I’m proud to be a part of Remember What They Did and the #VoteThemOut campaign, created and organized by Robin Bell and Scott Goodstein. The art piece I created for this project is a reminder that while the American public was protesting in the streets, in record numbers, against racism and police brutality, Donald Trump was encouraging police brutality against the protesters, reinforcing the very same problems within law enforcement and the criminal justice systems the protesters were demanding to be reformed.Remember What They Did targets overlooked, under-represented communities, and will launch in four battleground cities: Detroit, Milwaukee, Pittsburgh, and Phoenix. They will be placing emotionally-charged images on five billboards in each city, as well as in a poster street art campaign led by local partners in neighborhoods and businesses. If you’re in the area, be on the look out! Go to: RememberWhatTheyDid.com, where you can pledge to vote, register to vote, learn about early voting, and crowdfund more billboards in battleground communities across the country.
RemememberWhatTheyDid and #VoteThemOut Campaign Targets Overlooked, Under-represented Communities in Key Battleground States
Leading artists from across the United States are coming together in an unprecedented street-level effort to inspire and energize voters in key states that will determine the 2020 election. The new billboard and street art campaign starkly portrays the worst atrocities perpetrated by President Trump and his allies as part of a get out the vote and voter registration drive focused on often overlooked and underrepresented communities, including African American, Latinx and young people who are frequently underrepresented at the polls and not reached with traditional political advertising. Several of the nation’s most critically acclaimed, award-winning artists created unique works focused on Trump’s failed leadership on issues like police brutality, racism, hate speech, immigration and the Coronavirus pandemic, overlaid with controversial statements from Trump and his allies. Viewers are urged to go to RememberWhatTheyDid.com, where they can pledge to vote, register to vote, learn about early voting or crowdfund more billboards in battleground communities across the country.
See the art and learn more here: https://rememberwhattheydid.com/
The RemememberWhatTheyDid campaign will launch in four battleground cities: Detroit, Michigan, Milwaukee, Wisconsin, Pittsburgh, Pennsylvania, and Phoenix, Arizona. The jarring and emotionally-charged images will be featured on five billboards in each city as well as in a poster street art campaign led by local partners in neighborhoods and businesses.
The campaign is organized by Robin Bell, known for his video projections on the Trump Hotel in DC, and Scott Goodstein, a veteran of the Obama 2008 and Sanders 2016 campaigns and brings together some of the most critically acclaimed social justice artists of our time, including Shepard Fairey (creator of the iconic Obama poster), Nekisha Durrett, Nate Lewis, Rafael Lopez, Robert Russell, Rob Sheridan, and Swoon (Caledonia Curry). A partner on the effort is Collective Super PAC, the SuperPAC affiliate of The Collective PAC which is dedicated to building Black political power with candidate support and nationwide voter registration and education campaigns. The Collective is working to create an America where Black people are equally represented at every level of government.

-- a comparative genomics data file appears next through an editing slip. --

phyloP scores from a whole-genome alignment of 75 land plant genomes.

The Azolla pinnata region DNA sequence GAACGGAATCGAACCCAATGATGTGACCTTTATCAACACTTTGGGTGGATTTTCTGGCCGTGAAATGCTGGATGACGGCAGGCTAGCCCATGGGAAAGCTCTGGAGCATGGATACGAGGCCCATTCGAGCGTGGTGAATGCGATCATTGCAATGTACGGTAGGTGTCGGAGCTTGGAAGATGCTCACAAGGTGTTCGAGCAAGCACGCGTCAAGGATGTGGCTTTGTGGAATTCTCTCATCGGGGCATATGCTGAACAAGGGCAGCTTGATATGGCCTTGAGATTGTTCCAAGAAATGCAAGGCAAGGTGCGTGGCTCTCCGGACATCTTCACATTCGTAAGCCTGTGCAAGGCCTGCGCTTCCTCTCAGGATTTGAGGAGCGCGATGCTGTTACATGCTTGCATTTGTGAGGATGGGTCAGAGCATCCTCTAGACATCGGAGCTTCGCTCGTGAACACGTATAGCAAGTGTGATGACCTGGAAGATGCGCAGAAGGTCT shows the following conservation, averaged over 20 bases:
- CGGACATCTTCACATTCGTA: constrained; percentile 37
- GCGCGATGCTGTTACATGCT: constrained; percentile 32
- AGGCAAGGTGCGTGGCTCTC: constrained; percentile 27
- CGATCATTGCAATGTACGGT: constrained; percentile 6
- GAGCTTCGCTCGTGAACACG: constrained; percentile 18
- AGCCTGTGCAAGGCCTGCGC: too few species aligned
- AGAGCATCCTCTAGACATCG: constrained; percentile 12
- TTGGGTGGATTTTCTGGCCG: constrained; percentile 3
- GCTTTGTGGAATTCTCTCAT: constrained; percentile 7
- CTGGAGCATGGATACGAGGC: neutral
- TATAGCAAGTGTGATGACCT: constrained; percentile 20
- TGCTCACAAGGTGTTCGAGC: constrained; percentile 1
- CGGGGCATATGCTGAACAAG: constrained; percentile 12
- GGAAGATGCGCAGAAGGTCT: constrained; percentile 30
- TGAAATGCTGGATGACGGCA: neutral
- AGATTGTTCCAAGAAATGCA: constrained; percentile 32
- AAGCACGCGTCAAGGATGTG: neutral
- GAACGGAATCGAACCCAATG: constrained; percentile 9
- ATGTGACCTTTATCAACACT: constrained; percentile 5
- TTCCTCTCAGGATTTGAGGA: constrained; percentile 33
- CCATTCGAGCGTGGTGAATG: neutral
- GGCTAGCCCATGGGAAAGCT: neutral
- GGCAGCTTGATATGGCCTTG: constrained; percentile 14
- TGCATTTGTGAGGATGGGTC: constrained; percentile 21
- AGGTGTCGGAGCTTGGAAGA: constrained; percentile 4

“The Covid pandemic coupled with continued police brutality brought to the surface inequities across race and gender in every facet of American life. This reckoning with America’s racist legacy has been led by young activists who have taken the movement for Black Lives to the streets. The artwork embodies the energy of these young activists in an effort to connect to communities on a visceral level and to move everyone to the voting booth in November,” said artist Nakeisha Durrett.
“These images are a stark reminder of the atrocities perpetrated by this President and his allies. We are connecting what has been said and done with the importance of voting. Our message is simple: Remember what they did and vote them out,” said Bell.
“Some forty percent of voters aren’t reached by the usual voter-file matched political advertising and many of these voters are in communities that are underrepresented at the polls. In an election year this important, we cannot allow any of our communities to be overlooked,” said Goodstein.
“Life imitates art, and the images we see have a direct impact on our democracy. The Collective is proud to work with the Artists United for Change community as they depict what we are all feeling – the need for change and realizing that change come November 3rd,” said Quentin James, Founder and President of The Collective.
In his piece, artist Shepard Fairey takes on police brutality in a shocking way.
“My art piece is a reminder that while the American public was protesting in the streets, in record numbers, against racism and police brutality, Donald Trump was encouraging police brutality against the protesters, reinforcing the very same problems within law enforcement and the criminal justice systems the protesters were demanding to be reformed. This image implies that the police are supposed to be peacekeepers, not warriors, and that Donald Trump is on the wrong side of social justice and the wrong side of history!” -Shepard Fairey
The RemememberWhatTheyDid campaign is a project of Artists United for Change.
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